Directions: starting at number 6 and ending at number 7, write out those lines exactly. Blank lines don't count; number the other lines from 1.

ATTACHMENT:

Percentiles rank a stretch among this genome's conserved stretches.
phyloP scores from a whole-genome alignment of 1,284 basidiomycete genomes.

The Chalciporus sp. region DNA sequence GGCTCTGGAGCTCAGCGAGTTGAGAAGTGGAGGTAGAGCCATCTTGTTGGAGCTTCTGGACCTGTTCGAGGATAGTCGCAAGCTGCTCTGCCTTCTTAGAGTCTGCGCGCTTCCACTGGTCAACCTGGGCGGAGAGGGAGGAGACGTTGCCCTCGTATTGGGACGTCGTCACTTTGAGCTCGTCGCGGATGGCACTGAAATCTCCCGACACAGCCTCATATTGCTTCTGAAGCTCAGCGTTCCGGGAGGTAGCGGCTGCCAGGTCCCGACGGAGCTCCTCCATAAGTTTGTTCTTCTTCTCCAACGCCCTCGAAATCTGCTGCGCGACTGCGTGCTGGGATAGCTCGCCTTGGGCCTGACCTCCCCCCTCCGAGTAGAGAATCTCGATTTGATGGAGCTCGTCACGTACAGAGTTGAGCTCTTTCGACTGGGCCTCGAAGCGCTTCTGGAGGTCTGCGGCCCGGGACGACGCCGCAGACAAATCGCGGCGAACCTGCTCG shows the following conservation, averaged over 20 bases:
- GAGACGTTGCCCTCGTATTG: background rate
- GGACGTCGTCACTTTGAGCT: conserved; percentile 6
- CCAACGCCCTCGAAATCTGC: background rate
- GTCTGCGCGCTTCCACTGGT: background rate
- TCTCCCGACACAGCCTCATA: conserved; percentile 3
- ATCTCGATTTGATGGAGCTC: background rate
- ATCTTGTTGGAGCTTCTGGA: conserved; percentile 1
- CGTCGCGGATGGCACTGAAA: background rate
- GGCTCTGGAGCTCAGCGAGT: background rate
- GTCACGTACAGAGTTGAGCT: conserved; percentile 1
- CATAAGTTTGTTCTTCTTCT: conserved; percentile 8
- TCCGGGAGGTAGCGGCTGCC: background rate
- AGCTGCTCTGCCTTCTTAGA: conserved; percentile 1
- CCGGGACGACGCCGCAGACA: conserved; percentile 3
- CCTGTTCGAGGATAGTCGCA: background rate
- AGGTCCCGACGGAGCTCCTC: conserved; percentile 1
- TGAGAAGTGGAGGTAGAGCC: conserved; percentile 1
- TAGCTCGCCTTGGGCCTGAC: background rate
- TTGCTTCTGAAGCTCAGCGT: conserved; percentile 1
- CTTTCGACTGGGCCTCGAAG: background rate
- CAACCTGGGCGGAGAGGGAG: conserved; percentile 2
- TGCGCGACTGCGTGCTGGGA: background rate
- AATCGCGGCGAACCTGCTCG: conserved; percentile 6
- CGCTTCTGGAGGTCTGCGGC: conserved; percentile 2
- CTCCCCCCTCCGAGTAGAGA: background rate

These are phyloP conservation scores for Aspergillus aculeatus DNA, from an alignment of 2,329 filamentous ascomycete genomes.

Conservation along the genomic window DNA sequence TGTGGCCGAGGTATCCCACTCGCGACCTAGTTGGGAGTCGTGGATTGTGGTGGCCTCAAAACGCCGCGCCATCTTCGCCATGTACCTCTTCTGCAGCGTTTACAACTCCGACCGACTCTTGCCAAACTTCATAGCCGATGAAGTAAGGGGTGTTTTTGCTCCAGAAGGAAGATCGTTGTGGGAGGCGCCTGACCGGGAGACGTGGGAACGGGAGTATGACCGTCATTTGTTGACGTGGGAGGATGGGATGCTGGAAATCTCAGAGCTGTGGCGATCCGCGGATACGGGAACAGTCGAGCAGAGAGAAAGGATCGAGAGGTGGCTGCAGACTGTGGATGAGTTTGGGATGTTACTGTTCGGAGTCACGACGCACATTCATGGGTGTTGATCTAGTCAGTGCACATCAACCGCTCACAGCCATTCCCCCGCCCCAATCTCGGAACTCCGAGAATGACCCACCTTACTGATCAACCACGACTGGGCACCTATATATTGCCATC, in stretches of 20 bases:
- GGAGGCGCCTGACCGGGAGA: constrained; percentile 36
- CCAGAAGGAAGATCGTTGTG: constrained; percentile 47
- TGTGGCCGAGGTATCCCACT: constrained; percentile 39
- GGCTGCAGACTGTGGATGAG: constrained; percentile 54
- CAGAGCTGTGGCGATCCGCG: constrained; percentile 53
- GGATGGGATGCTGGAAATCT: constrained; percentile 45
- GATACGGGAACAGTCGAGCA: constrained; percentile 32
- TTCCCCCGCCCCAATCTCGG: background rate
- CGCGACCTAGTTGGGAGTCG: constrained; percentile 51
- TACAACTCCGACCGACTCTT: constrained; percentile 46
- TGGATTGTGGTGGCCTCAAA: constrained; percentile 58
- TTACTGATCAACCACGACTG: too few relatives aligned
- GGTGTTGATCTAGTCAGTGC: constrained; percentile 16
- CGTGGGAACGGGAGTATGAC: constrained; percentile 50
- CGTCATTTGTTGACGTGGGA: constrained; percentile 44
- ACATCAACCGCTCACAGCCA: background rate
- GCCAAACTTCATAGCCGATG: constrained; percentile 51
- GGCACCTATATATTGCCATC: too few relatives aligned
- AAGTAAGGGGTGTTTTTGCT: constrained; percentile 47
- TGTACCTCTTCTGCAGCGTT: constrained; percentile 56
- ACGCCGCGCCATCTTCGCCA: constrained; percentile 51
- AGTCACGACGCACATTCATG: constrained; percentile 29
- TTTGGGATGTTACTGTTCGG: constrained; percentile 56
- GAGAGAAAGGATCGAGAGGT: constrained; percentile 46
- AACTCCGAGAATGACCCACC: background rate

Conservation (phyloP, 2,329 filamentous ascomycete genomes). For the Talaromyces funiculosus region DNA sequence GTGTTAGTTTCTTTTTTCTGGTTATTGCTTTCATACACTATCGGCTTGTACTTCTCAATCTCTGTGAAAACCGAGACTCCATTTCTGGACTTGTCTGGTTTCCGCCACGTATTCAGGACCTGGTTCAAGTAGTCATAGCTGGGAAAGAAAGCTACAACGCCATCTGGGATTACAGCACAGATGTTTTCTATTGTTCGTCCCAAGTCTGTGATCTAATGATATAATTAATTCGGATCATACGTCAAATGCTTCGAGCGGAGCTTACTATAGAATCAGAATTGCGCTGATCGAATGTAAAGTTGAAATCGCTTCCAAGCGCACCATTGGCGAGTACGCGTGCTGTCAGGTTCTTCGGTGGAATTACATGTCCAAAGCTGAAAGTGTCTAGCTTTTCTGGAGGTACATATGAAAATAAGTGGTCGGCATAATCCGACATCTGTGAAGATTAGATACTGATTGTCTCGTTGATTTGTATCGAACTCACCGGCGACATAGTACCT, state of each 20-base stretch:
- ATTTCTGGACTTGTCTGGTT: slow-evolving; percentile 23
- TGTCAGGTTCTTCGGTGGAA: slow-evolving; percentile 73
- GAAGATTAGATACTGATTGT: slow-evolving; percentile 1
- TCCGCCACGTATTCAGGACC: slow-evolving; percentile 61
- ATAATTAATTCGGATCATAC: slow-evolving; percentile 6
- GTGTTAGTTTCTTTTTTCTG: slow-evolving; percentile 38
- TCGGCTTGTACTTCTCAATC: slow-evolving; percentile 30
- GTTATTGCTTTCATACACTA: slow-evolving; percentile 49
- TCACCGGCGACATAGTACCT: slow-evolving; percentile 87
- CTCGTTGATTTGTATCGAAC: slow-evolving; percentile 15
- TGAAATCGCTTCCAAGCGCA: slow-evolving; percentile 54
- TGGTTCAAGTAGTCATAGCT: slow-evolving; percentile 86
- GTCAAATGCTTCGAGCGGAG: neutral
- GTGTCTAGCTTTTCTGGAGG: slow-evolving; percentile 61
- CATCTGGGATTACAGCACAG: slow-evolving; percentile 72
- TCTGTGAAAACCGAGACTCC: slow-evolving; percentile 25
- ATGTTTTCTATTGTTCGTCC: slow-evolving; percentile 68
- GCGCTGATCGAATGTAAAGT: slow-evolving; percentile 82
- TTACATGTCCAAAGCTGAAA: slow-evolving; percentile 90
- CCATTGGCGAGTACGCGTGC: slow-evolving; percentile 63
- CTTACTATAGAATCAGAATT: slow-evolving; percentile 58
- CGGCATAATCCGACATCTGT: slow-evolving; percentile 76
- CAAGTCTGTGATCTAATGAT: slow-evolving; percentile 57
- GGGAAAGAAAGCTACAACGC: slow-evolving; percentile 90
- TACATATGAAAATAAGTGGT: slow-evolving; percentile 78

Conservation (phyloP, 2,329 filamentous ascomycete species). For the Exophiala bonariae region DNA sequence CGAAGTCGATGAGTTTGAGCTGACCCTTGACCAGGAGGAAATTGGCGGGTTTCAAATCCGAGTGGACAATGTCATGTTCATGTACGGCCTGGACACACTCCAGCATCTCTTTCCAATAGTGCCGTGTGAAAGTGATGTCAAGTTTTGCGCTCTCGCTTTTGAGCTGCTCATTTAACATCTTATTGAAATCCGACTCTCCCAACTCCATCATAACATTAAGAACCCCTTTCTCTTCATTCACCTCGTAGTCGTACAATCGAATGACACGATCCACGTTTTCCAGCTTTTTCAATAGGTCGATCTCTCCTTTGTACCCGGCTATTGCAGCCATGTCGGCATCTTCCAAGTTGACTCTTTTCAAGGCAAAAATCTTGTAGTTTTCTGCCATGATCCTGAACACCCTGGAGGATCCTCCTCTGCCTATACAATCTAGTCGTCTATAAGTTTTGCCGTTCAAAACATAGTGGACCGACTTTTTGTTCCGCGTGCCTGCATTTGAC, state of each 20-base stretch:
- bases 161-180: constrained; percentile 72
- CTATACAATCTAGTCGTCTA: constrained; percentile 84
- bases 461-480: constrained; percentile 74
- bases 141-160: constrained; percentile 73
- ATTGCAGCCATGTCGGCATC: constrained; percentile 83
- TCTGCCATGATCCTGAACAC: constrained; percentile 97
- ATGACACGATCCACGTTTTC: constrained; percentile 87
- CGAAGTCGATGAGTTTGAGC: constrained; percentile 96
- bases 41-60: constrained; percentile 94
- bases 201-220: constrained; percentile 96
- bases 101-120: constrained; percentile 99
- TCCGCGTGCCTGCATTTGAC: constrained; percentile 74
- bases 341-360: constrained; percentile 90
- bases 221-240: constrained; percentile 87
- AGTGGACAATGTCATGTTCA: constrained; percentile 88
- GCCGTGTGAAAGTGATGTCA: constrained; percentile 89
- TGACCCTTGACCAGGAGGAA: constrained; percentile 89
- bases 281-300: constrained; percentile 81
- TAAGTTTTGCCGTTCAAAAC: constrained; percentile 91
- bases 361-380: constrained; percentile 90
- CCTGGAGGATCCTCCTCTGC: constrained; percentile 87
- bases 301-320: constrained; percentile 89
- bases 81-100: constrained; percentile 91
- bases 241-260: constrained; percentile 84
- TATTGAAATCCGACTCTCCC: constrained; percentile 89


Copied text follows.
- CCAACGCCCTCGAAATCTGC: background rate
- GTCTGCGCGCTTCCACTGGT: background rate